But the American manufacturer’s crystal ball showed smaller widebody twins taking over from thirsty quads, and carrying passengers who wanted it straight past the massive hubs directly to the secondary cities. The 767 was already showing the way in the 1990s, with American carriers on transatlantic routes, but the 777 and 787 extended the possibilities. Darwin had smiled on Boeing.
Although Airbus was also ready for many of these long-haul twin opportunities with its flexible A330 twin series (and now the A350), in the mid-1990s the four-engine A340 had initially become much more popular than Airbus had predicted. Europe, culturally less of a risk-taker than the USA, was not yet ready to fly twins over extended oceanic routes, or over endless Arctic and Siberian wildernesses. In a quad, an engine failure raises the crew’s blood pressure a bit, but they can elect to continue to destination. In a twin, it means an instant diversion.
Meanwhile, across the Atlantic, in July 1995, Boeing and the Federal Aviation Administration were ready to gamble on bringing a brand-new big twin, the 777, into service with pre-cleared permission to fly over oceanic or wilderness regions where the nearest diversion airport could be up to three hours away at single-engine flying speed. That extension from the previous 2h meant there were hardly any routes a twin couldn’t fly. Boeing and its FAA partner went for it; and what’s more they got away with it. A single early-days disaster would have put paid to that policy, but it didn’t happen, and now everyone takes 180min ETOPS (extended twin engine operations) for granted. Darwin had smiled on Boeing once more.
Today, in the pandemic, the Airbus A340 is suffering a fate similar to the 747’s, but there will be fewer tears simply because it could not have achieved the iconic status the 747 had won through its status as the world’s first jumbo jet, its sheer longevity, and its unique shape.
Among today’s widebodies, Darwin will continue to smile on the newer big twins, and the few remaining tri-jets and the older big twins will be parked or converted to freighters before their time would normally be up. Meanwhile, the marketplace that the new big twins have had to themselves for some time is to be invaded by what may turn out to be a particularly timely product: Airbus’ single-aisle venture into long-haul, the A321XLR.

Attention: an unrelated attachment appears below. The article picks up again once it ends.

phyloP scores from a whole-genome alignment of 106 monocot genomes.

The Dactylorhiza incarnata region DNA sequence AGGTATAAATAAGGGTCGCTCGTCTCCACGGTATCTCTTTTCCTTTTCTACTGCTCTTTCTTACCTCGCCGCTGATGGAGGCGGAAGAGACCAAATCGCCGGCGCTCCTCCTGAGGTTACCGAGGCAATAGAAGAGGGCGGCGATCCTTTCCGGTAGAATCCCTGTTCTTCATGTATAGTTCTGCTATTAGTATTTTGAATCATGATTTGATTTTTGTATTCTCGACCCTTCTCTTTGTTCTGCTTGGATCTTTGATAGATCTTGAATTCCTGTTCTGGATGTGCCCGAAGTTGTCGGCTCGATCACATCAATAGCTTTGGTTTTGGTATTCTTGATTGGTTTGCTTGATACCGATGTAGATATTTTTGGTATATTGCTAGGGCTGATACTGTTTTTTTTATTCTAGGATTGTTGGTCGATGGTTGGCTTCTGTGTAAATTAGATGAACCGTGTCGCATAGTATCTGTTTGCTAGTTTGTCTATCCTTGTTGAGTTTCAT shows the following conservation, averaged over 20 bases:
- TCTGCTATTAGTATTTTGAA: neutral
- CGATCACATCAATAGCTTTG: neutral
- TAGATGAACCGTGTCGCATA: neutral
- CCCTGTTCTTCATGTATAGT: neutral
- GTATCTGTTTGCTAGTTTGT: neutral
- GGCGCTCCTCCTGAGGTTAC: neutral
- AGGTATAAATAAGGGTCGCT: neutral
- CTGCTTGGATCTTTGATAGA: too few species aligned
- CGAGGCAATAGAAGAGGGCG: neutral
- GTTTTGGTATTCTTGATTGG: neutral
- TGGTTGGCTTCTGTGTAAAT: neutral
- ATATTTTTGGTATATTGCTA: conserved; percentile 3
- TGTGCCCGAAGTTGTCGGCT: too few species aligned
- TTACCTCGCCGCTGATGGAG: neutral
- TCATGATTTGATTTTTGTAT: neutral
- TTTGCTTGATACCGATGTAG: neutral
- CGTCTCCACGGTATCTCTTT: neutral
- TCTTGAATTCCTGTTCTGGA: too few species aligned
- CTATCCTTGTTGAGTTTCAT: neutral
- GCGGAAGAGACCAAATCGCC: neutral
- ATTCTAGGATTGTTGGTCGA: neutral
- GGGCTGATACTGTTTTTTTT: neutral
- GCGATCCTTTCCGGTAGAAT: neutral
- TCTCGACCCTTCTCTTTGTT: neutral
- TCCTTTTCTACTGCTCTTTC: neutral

Another anomaly brought by the pandemic is that air cargo has been the saviour of many airlines during the pandemic, because unlike passenger traffic, cargo has hardly been affected. For example, Taiwan’s China Airlines has just announced an operating profit for 2020 on the back of cargo, and recently took delivery of a new 777F.
Short-haul – and thus the single-aisle fleet – has not been hit as hard as long-haul simply because domestic air travel is free of the border restrictions that nation states impose on travellers when they fear the spread of infection from abroad. But as in their long-haul fleets, airlines are still disposing of the earlier versions of their 737s, A320s and regional aircraft.
Exceptionally on a global scale, the US domestic carriers are forecasting break-even levels of passenger business by June, with strong demand from the leisure travel market, although there is slightly less confidence in a business travel rebound. Domestic carriers elsewhere, in less geographically large countries – particularly those with mature high speed rail networks – will take longer to recover than the likes of American, Delta, United and Southwest, and may not have had the government injection of survival cash the US airlines have had – plus the boost from the fact that the USA has successfully accelerated its Covid vaccination programme. Is that Darwin smiling on America again, or just on big, prosperous nations? He may well be smiling on China too.
No-one can be sure of the post-Covid shape of the world’s commercial air transport industry. Truisms, abound, like the contention that the strongest carriers will survive, and that the pandemic’s result will be further consolidation and fewer airlines. One of the unknowns is whether people’s travelling priorities will have changed, especially in the light of growing concern about climate change. Will long-haul, in particular, be a victim of such a concern?
But at present, whenever there is a hint that lockdown may be eased, people are rushing to book holiday travel. Air travel will indeed survive, the question is: what will it look like?